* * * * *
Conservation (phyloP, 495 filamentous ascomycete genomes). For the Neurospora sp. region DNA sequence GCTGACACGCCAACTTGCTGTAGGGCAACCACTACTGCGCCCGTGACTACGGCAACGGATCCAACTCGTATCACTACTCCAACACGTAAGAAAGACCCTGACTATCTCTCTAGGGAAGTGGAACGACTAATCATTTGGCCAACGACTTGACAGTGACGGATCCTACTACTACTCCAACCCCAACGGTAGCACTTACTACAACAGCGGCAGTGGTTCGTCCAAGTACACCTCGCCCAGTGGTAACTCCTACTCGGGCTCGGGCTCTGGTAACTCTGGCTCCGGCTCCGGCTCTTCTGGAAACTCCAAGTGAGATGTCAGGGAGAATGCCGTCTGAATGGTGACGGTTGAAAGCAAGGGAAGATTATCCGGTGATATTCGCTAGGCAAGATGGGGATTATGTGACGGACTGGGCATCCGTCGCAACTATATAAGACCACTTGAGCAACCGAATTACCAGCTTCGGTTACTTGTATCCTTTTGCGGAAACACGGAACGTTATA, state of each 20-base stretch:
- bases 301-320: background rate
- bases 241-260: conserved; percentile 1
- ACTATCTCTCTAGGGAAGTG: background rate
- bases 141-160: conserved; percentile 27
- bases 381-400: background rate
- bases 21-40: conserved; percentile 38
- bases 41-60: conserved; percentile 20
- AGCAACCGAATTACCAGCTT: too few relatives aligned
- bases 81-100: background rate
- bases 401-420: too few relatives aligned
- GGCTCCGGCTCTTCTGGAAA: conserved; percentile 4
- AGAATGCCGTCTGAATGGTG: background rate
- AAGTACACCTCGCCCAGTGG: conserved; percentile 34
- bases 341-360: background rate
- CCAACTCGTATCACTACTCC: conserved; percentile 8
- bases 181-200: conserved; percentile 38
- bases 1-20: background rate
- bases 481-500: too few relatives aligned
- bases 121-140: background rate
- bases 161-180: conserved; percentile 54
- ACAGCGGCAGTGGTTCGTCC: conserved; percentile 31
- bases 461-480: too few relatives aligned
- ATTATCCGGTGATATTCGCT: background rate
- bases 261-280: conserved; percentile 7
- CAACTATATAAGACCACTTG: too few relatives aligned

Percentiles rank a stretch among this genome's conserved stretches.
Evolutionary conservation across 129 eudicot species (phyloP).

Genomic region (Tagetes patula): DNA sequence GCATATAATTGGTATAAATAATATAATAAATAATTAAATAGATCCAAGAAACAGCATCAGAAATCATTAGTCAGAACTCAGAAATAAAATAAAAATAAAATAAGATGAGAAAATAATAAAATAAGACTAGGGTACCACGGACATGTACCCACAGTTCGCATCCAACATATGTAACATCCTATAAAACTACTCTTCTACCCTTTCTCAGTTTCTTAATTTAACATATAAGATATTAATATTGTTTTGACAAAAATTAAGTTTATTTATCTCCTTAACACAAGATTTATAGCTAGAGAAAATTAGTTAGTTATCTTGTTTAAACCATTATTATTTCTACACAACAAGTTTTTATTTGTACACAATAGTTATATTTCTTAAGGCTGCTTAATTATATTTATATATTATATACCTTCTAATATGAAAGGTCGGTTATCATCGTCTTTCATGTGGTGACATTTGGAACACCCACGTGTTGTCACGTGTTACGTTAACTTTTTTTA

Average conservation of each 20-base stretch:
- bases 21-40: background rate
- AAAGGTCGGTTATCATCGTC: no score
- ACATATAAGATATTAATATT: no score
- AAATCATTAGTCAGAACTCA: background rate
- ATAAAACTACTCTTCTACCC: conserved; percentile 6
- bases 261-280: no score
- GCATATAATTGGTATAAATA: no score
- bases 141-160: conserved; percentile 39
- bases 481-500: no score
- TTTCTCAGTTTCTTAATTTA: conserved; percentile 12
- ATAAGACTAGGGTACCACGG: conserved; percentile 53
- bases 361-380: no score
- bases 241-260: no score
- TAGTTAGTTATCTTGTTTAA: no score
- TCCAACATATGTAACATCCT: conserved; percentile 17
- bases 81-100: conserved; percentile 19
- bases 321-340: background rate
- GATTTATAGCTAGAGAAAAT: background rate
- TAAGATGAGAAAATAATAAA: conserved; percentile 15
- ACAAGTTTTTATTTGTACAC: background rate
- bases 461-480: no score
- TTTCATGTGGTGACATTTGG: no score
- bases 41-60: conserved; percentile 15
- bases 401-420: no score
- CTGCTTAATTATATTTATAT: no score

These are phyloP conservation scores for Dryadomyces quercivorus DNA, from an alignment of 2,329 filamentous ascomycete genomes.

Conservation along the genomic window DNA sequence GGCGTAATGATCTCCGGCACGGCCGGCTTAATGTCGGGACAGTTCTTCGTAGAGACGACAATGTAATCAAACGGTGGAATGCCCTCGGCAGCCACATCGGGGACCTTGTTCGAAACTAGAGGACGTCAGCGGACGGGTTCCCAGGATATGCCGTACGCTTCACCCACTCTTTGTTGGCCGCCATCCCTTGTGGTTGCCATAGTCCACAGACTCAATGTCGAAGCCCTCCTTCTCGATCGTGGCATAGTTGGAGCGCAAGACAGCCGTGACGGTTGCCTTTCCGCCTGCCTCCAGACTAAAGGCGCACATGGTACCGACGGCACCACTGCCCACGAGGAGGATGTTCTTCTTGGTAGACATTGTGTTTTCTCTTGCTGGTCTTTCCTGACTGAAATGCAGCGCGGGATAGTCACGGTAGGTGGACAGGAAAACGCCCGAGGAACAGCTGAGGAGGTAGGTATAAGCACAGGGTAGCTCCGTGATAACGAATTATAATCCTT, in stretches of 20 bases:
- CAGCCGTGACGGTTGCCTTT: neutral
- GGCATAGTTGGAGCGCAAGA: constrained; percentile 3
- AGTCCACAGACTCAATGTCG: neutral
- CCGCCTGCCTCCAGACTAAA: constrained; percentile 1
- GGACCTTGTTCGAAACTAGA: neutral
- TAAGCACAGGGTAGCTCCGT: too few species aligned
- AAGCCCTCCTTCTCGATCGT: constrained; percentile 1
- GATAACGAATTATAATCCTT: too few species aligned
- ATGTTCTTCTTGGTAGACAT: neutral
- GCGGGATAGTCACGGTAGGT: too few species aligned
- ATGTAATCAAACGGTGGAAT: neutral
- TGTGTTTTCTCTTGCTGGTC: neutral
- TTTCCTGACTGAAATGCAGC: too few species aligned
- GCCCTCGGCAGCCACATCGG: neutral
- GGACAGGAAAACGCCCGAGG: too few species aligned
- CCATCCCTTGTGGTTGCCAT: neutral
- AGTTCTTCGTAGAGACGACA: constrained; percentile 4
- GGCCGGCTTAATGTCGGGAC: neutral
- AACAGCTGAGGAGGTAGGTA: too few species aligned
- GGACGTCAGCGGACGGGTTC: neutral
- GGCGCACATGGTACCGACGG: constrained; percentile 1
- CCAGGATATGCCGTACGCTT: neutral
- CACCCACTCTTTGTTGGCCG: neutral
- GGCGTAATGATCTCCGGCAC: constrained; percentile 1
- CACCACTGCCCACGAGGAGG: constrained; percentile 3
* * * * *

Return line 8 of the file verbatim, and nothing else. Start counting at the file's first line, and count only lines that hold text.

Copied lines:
- bases 41-60: conserved; percentile 20